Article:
If the rumours are true and Microsoft’s special event in LA on Monday really is the launch of an ‘offcial’ Windows 8 tablet, what would we like to see? Listen to us, Microsoft. For we are the font of all knowledge! Here are five things we’re hoping for.
Launching an ‘own brand’ Windows 8 tablet is a bit of a risk for Microsoft, given the potential to annoy the manufacturers who give them lots of money by bundling Windows with their machines. If it works though it would be great for consumers. Here’s what we think the Microsofties should focus on.
A Kindle Fire killer
We know that Microsoft has teamed up with Barnes & Noble to try and take on the Kindle Fire. Could Monday’s big announcement be a Windows 8-powered version of the Nook e-reader? A Windows-based OS under the hood might be what is required to take on the Android-derived Fire and the Windows 8 ‘Metro’ design aesthetic could work well on an e-reader. We have our fingers crossed for this one.
Xbox integration – IE SmartGlass on steroids
Microsoft’s second-screen tech SmartGlass was one of the few surprises at this year’s E3 and the way it makes the web fit the Metro UI seems really well done. We want to see this in action, preferably with more media centre integration to finally give Apple’s AIrPlay something to worry about.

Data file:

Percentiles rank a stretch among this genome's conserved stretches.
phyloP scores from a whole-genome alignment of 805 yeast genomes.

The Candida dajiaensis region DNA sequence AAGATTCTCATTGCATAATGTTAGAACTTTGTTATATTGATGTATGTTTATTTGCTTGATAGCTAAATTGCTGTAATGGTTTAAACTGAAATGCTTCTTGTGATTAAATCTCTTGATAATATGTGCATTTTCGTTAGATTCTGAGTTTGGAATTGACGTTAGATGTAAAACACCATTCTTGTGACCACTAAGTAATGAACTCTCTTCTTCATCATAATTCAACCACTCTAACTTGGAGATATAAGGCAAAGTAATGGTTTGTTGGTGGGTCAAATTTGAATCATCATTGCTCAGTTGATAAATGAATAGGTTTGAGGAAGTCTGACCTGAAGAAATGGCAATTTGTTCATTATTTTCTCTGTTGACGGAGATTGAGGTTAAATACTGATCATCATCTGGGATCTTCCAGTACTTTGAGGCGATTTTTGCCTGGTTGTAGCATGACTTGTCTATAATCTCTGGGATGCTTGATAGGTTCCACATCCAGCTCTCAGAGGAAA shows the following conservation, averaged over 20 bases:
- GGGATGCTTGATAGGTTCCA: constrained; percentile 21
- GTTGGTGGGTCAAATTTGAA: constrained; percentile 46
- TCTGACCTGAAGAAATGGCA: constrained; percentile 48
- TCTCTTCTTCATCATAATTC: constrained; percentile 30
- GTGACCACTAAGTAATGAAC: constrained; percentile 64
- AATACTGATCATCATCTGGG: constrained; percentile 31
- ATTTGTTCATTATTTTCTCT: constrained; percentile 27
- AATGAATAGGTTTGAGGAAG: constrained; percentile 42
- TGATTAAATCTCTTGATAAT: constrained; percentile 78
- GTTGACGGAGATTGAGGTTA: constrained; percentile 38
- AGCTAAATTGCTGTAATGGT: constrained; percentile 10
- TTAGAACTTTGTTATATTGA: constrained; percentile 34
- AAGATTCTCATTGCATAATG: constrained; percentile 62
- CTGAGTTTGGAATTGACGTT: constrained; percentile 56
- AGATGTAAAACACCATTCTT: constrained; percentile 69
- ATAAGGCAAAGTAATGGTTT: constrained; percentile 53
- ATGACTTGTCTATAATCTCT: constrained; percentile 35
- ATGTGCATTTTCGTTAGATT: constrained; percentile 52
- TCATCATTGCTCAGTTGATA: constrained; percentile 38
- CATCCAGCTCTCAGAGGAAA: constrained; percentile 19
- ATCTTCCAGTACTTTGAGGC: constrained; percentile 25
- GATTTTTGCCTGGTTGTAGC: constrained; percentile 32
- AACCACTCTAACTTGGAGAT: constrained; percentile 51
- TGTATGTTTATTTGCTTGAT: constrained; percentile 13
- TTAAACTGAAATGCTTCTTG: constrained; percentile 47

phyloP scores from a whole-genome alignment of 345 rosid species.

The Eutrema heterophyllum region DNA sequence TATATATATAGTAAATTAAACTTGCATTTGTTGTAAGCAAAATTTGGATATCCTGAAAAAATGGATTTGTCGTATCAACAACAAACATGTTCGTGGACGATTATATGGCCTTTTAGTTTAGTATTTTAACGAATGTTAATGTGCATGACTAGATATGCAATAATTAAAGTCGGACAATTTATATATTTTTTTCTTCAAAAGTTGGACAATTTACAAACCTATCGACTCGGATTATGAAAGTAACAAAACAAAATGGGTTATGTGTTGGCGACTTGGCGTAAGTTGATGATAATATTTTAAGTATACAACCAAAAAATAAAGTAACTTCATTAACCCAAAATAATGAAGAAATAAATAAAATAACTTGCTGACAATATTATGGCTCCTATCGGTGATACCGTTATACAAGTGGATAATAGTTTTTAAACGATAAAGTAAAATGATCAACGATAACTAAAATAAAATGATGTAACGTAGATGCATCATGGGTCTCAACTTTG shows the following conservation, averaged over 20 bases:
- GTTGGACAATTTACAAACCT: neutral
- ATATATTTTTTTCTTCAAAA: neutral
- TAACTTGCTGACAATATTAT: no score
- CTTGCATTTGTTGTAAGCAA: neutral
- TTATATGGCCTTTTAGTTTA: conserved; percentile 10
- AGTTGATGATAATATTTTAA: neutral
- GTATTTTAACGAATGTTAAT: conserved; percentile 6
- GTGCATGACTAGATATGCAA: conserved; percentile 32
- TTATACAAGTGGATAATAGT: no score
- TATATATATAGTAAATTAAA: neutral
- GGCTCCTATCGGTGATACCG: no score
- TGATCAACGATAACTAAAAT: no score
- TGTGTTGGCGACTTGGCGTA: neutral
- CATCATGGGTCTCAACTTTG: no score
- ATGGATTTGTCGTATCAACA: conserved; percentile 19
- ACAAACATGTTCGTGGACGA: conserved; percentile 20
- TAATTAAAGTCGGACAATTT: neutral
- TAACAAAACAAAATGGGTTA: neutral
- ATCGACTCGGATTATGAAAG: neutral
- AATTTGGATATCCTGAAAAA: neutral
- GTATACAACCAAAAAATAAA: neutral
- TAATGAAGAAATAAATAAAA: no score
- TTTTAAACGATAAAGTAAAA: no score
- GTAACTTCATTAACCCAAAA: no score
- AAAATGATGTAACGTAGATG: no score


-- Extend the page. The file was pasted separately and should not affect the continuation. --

A Microsoft-made tablet without the name
The Xbox may sell like hot cakes during a hot cake festival on planet Hot Cake, but the failed Zune experiment shows that Microsoft is equally adept at making terrible hardware products that nobody wants to buy. Put bluntly, Microsoft is not a sexy brand. If it wants the Windows 8 tablet to sell to non-Windows 8 geeks then a whole new brand might be required. Think Google’s Nexus branding for the flagship Android phones.
Lots of form factors
You can’t move for 7-inch tablet at the moment, so while we wouldn’t turn our noses up at a 7-inch Windows 8 slab, we hope Microsoft gets a bit creative and tries out some different form factors. Asus is said to be working on a Transformer Prime-ish tablet running Windows 8 and if Microsoft can come up with something like that with a fast ARM processor and a sub-MacBook Air price we would be all over it.
Lots of developer announcements to make it worth buying
A Windows 8 tablet will need plenty of decent apps designed specifically for the quirks of the platform if it is going to succeed. Microsoft has plenty of good relationships with developers who have kept the desktop Windows well supplied with software over the years, but it will need to secure some guaranteed quality releases and AAA games if it wants to convince us to part with our cash.
[source: All Things D]